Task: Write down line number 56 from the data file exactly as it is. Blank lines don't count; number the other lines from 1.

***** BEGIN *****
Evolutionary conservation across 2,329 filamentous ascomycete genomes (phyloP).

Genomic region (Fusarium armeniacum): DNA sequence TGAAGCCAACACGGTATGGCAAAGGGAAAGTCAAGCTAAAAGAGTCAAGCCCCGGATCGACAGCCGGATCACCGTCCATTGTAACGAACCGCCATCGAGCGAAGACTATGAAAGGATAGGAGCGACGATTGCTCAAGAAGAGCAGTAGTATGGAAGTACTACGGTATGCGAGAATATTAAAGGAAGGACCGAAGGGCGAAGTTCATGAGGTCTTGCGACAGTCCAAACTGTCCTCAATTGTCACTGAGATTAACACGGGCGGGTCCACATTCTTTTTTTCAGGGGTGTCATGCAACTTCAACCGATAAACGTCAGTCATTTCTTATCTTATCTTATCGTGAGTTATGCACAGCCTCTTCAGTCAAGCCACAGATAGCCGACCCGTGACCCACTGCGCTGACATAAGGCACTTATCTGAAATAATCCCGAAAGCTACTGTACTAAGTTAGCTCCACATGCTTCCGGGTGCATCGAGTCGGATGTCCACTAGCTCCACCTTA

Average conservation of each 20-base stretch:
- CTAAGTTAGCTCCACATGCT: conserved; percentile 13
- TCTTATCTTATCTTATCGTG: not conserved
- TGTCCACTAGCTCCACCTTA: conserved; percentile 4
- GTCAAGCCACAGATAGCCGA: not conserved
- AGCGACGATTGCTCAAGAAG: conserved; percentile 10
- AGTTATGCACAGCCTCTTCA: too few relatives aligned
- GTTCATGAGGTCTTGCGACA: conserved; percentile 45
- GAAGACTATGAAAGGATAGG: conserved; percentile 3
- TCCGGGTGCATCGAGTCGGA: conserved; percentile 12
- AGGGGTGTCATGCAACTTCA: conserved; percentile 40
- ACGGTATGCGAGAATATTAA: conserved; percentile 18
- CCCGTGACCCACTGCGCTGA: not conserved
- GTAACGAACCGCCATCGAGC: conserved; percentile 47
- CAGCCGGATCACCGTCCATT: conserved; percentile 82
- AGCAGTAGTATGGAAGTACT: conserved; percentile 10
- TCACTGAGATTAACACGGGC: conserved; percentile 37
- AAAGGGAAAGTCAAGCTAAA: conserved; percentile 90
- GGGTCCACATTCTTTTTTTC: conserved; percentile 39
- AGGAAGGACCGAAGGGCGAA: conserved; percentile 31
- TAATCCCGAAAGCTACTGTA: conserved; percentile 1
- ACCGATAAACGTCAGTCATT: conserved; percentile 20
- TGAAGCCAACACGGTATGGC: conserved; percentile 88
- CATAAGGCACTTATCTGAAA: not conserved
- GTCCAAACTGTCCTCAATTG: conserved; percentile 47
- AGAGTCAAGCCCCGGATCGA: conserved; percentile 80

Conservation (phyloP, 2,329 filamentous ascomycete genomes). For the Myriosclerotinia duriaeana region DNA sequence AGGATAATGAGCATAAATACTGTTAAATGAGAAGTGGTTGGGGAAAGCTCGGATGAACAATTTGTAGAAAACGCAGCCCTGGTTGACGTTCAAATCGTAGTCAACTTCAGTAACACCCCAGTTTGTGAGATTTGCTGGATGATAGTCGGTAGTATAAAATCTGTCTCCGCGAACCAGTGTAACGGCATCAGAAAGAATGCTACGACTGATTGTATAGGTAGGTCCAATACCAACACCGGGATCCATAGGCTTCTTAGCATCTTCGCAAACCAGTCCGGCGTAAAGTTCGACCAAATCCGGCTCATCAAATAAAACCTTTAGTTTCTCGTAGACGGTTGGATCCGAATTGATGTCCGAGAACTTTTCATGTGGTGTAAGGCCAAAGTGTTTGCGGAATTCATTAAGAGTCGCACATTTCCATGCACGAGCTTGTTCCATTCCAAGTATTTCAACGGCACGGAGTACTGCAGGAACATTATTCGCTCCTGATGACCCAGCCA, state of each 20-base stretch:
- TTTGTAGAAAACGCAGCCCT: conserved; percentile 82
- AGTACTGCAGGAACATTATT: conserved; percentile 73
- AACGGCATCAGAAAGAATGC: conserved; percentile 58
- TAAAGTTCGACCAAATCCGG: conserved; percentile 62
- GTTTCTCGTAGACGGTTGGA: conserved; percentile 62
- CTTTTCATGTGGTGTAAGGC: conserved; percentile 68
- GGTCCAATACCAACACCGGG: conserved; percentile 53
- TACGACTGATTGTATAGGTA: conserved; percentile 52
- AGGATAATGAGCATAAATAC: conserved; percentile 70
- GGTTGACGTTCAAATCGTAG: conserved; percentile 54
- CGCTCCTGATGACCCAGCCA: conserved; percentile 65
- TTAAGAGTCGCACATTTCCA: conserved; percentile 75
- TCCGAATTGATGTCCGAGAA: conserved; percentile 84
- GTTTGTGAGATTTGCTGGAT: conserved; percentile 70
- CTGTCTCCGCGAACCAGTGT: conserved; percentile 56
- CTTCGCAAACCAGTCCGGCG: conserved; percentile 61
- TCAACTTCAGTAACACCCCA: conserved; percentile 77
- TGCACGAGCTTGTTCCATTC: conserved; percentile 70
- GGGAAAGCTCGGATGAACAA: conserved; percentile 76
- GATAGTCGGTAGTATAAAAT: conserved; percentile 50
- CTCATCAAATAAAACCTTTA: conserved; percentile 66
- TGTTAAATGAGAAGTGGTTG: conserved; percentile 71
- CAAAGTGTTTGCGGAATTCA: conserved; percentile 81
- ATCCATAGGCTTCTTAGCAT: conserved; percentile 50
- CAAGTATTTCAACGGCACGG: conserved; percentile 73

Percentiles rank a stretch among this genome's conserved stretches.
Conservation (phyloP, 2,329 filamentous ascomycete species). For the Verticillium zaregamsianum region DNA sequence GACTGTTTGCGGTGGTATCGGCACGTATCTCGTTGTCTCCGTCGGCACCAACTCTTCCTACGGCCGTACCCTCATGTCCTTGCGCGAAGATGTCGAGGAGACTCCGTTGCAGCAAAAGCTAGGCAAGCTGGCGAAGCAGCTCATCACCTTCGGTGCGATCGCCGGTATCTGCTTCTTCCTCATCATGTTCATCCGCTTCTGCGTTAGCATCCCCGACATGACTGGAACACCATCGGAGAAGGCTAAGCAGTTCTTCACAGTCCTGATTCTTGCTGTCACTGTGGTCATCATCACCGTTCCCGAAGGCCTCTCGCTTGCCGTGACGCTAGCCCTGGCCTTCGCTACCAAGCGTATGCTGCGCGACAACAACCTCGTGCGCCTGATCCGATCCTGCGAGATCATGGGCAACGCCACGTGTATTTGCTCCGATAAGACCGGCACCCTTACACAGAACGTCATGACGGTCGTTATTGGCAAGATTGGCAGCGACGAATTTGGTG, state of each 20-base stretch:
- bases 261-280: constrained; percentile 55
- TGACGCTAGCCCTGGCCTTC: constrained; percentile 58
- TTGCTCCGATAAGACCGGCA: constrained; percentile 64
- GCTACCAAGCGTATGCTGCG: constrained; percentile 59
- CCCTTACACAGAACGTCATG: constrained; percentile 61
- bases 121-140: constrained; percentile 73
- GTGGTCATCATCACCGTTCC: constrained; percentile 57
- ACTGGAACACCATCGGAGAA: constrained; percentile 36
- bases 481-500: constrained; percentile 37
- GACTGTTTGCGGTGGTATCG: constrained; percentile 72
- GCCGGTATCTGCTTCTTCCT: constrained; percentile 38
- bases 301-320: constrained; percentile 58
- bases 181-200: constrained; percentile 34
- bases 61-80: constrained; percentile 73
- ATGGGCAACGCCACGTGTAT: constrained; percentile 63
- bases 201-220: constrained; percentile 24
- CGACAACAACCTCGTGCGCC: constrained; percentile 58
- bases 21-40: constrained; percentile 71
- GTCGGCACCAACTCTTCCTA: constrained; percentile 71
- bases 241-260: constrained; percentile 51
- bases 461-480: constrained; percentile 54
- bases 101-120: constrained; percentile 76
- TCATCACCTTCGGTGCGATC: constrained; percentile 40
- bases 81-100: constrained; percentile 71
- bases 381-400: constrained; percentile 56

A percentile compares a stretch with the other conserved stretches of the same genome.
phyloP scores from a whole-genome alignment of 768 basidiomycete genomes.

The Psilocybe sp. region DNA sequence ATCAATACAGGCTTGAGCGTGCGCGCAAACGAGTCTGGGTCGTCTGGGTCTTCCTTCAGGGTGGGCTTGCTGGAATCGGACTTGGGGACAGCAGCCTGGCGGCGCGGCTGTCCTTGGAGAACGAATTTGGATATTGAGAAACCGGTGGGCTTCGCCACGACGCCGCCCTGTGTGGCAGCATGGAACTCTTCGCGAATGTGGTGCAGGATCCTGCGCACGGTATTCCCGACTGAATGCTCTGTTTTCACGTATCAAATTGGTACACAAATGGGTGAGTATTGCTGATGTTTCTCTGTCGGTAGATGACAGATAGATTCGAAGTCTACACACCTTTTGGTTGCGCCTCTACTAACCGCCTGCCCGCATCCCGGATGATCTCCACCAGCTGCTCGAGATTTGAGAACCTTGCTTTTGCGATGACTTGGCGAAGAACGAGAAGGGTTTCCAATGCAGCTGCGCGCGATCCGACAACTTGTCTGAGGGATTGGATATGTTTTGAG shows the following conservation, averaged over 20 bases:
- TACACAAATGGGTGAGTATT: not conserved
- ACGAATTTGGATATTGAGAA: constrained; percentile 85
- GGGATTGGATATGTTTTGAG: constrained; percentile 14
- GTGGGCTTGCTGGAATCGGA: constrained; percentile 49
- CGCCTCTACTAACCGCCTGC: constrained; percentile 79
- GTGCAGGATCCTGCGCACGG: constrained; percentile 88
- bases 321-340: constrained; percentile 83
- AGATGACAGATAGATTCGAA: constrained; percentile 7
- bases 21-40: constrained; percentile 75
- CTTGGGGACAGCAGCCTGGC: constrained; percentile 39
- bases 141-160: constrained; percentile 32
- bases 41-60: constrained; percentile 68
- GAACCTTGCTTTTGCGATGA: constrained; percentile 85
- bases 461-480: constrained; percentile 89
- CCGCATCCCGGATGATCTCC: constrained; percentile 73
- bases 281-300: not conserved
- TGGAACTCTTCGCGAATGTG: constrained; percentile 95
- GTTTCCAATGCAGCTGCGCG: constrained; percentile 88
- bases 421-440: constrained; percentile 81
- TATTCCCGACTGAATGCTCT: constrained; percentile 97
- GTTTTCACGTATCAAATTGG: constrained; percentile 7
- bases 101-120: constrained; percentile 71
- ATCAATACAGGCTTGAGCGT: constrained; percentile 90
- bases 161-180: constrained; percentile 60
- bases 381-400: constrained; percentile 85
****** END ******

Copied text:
Conservation (phyloP, 2,329 filamentous ascomycete species). For the Verticillium zaregamsianum region DNA sequence GACTGTTTGCGGTGGTATCGGCACGTATCTCGTTGTCTCCGTCGGCACCAACTCTTCCTACGGCCGTACCCTCATGTCCTTGCGCGAAGATGTCGAGGAGACTCCGTTGCAGCAAAAGCTAGGCAAGCTGGCGAAGCAGCTCATCACCTTCGGTGCGATCGCCGGTATCTGCTTCTTCCTCATCATGTTCATCCGCTTCTGCGTTAGCATCCCCGACATGACTGGAACACCATCGGAGAAGGCTAAGCAGTTCTTCACAGTCCTGATTCTTGCTGTCACTGTGGTCATCATCACCGTTCCCGAAGGCCTCTCGCTTGCCGTGACGCTAGCCCTGGCCTTCGCTACCAAGCGTATGCTGCGCGACAACAACCTCGTGCGCCTGATCCGATCCTGCGAGATCATGGGCAACGCCACGTGTATTTGCTCCGATAAGACCGGCACCCTTACACAGAACGTCATGACGGTCGTTATTGGCAAGATTGGCAGCGACGAATTTGGTG, state of each 20-base stretch: